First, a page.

“For people could close their eyes to greatness, to horrors, to beauty, and their ears to melodies or deceiving words. But they could not escape scent. For scent was a brother of breath” [1985: 161]. This novel is set in France in the 1700s and tells of Jean-Baptiste Grenouille, a man-misanthrope born with a special gift of smell – he can distinguish thousands of scents. The story tells of his rise in Paris as he takes a job creating perfumes and then details his travels to the south of France. Grenouille decides to make a scent so irresistible that everyone would be subdued to him as he also develops a horrifying obsession for scents of beautiful young women. This morbidly-fascinating book is lush and dark, a compelling exploration of one unlikable anti-hero, even though the middle of the book slightly loses its focus and becomes episodic.
The Honjin Murders [1973/2019] by Seishi Yokomizo – ★★★★1/2
This locked-room murder mystery is considered to be a detective classic in Japan and for a good reason – it is entertaining and evocative, paying tribute to the very best detective fiction of the Western world.
An Inspector Calls  by J. B. Priestley – ★★★★
This well-known play by Priestley is an interesting read. A dinner in one middle-class family in London is interrupted by an inspector who calls to report a suicide of a girl that may have links with the family. Can members of this family recover from the shock when secrets of each of them become exposed one by one? The play is satirical and tries to show the hypocrisy and the well-hidden sins of the middle class as the inspector threatens to unearth the unimaginable. The play does rely on preposterous turns of events, and I imagine it would have been a fresher and cleverer story when it was first written in 1945. Today’s audience is no longer surprised by the absurd and even expects to confront the unexplained, the clever and the different to be entertained.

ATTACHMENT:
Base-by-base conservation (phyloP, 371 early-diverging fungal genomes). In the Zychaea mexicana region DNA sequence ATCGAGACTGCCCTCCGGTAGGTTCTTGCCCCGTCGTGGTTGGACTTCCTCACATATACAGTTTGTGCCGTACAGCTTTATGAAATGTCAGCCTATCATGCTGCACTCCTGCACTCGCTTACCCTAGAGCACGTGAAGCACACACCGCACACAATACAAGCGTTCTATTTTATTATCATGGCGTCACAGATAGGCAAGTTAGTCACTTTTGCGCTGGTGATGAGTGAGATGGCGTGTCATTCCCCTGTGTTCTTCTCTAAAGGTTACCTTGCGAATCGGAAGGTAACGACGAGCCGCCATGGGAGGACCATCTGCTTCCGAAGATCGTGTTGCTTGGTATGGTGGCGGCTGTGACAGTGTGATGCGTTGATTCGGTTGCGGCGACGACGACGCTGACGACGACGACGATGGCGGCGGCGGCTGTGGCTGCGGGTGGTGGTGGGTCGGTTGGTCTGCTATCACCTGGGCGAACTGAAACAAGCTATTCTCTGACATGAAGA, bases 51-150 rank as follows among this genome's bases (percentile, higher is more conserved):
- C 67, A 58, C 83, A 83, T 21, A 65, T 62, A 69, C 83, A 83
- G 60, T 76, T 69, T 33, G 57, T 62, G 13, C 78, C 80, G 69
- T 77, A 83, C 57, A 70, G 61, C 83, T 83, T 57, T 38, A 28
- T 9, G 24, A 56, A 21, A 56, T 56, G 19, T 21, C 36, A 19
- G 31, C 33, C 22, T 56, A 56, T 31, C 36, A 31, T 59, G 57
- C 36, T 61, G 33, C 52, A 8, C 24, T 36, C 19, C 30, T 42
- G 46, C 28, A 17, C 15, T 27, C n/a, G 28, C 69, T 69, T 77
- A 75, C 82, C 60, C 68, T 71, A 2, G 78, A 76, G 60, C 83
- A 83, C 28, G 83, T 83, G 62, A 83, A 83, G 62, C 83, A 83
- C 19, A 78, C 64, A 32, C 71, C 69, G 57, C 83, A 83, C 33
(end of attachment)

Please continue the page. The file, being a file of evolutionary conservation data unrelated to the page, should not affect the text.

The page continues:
Masks [1958/83] by Fumiko Enchi – ★★★★
“She has a peculiar power to move events in whatever direction she pleases, while she stays motionless…she’s like a quiet mountain lake whose waters are rushing beneath the surface toward a waterfall…The secrets inside her mind are like flowers in a garden at night-time, filling the darkness with perfume“. Inspired by The Tale of Genji , this novel by a female author is a portrayal of one charismatic older woman having a strange and seemingly manipulative power over a younger one. Two friends Ibuki and Mikame both crave attention of beautiful Yasuko, but in their way stands seemingly cold and enigmatic Mieko, her mother-in-law. Very soon in this novel we are in the realm of spirit possessions, erotic longings, psychological manipulation, Noh masks, tales of revenge and family secrets. What western authors would have left towards the end, Enchi throws in the middle to bewilder her readers as they confront the strange and the subtle. Masks is an effective story for the most part, though its individual parts are probaby better than the overall result.
The River of Consciousness  by Oliver Sacks – ★★★1/2